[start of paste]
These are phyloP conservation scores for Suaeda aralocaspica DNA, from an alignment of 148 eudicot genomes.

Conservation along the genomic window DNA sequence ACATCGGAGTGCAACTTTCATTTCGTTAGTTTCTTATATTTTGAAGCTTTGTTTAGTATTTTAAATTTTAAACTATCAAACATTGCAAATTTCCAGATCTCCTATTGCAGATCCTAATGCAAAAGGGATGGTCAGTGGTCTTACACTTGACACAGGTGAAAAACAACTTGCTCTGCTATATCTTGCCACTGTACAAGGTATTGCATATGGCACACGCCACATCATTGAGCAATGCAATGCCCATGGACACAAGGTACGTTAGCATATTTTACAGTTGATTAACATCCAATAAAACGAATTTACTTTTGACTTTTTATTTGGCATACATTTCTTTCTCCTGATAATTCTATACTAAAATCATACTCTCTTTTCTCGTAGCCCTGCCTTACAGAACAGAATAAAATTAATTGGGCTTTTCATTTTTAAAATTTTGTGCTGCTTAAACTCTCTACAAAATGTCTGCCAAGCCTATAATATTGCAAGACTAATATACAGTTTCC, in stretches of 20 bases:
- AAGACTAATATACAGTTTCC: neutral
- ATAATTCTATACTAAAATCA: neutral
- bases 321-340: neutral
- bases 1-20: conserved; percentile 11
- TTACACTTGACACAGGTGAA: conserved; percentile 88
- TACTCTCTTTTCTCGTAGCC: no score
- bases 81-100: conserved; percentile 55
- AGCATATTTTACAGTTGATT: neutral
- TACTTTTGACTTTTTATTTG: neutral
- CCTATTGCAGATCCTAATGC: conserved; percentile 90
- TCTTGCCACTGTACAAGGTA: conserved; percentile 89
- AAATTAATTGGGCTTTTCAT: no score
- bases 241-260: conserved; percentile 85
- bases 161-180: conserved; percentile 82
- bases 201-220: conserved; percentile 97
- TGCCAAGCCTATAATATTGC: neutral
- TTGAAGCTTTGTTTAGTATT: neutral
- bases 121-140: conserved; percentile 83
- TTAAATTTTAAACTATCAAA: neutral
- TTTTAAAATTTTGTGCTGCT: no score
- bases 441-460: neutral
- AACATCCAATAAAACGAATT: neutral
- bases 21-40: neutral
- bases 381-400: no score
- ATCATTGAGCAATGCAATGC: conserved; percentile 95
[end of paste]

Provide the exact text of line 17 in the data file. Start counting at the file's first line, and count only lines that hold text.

- bases 201-220: conserved; percentile 97